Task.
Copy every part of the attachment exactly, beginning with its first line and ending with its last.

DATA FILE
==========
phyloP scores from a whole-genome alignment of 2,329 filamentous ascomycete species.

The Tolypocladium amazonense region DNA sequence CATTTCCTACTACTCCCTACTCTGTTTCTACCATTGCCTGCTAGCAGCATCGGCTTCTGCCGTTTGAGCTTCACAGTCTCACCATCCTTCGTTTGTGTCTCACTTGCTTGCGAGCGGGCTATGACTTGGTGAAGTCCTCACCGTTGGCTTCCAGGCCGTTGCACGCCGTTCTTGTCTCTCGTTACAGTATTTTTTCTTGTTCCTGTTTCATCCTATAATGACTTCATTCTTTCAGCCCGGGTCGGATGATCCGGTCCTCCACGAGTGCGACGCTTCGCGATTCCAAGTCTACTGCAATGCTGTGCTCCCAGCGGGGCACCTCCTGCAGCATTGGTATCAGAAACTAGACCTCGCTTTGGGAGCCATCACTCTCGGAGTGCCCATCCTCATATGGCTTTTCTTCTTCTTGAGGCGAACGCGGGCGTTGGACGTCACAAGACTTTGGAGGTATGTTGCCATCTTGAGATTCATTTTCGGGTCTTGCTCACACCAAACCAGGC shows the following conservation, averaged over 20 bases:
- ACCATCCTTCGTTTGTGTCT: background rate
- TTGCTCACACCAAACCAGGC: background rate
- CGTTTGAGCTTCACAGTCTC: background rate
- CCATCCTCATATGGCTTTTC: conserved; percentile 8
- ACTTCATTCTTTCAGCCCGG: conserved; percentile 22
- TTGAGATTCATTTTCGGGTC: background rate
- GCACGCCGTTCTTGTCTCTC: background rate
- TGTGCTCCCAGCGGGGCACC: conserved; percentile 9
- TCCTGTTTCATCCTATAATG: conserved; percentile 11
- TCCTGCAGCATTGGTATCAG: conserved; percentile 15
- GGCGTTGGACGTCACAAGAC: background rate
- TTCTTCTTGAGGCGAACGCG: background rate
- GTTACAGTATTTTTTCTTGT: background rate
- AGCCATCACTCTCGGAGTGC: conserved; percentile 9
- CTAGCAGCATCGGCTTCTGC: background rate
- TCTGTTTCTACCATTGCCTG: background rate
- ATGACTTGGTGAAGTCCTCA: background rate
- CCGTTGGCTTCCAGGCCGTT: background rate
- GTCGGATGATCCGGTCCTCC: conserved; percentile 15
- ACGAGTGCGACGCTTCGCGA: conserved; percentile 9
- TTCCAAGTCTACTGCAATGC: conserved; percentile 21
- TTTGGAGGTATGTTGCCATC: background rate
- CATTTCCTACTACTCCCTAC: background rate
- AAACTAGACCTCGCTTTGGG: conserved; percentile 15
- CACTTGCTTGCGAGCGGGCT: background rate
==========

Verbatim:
phyloP scores from a whole-genome alignment of 2,329 filamentous ascomycete species.

The Tolypocladium amazonense region DNA sequence CATTTCCTACTACTCCCTACTCTGTTTCTACCATTGCCTGCTAGCAGCATCGGCTTCTGCCGTTTGAGCTTCACAGTCTCACCATCCTTCGTTTGTGTCTCACTTGCTTGCGAGCGGGCTATGACTTGGTGAAGTCCTCACCGTTGGCTTCCAGGCCGTTGCACGCCGTTCTTGTCTCTCGTTACAGTATTTTTTCTTGTTCCTGTTTCATCCTATAATGACTTCATTCTTTCAGCCCGGGTCGGATGATCCGGTCCTCCACGAGTGCGACGCTTCGCGATTCCAAGTCTACTGCAATGCTGTGCTCCCAGCGGGGCACCTCCTGCAGCATTGGTATCAGAAACTAGACCTCGCTTTGGGAGCCATCACTCTCGGAGTGCCCATCCTCATATGGCTTTTCTTCTTCTTGAGGCGAACGCGGGCGTTGGACGTCACAAGACTTTGGAGGTATGTTGCCATCTTGAGATTCATTTTCGGGTCTTGCTCACACCAAACCAGGC shows the following conservation, averaged over 20 bases:
- ACCATCCTTCGTTTGTGTCT: background rate
- TTGCTCACACCAAACCAGGC: background rate
- CGTTTGAGCTTCACAGTCTC: background rate
- CCATCCTCATATGGCTTTTC: conserved; percentile 8
- ACTTCATTCTTTCAGCCCGG: conserved; percentile 22
- TTGAGATTCATTTTCGGGTC: background rate
- GCACGCCGTTCTTGTCTCTC: background rate
- TGTGCTCCCAGCGGGGCACC: conserved; percentile 9
- TCCTGTTTCATCCTATAATG: conserved; percentile 11
- TCCTGCAGCATTGGTATCAG: conserved; percentile 15
- GGCGTTGGACGTCACAAGAC: background rate
- TTCTTCTTGAGGCGAACGCG: background rate
- GTTACAGTATTTTTTCTTGT: background rate
- AGCCATCACTCTCGGAGTGC: conserved; percentile 9
- CTAGCAGCATCGGCTTCTGC: background rate
- TCTGTTTCTACCATTGCCTG: background rate
- ATGACTTGGTGAAGTCCTCA: background rate
- CCGTTGGCTTCCAGGCCGTT: background rate
- GTCGGATGATCCGGTCCTCC: conserved; percentile 15
- ACGAGTGCGACGCTTCGCGA: conserved; percentile 9
- TTCCAAGTCTACTGCAATGC: conserved; percentile 21
- TTTGGAGGTATGTTGCCATC: background rate
- CATTTCCTACTACTCCCTAC: background rate
- AAACTAGACCTCGCTTTGGG: conserved; percentile 15
- CACTTGCTTGCGAGCGGGCT: background rate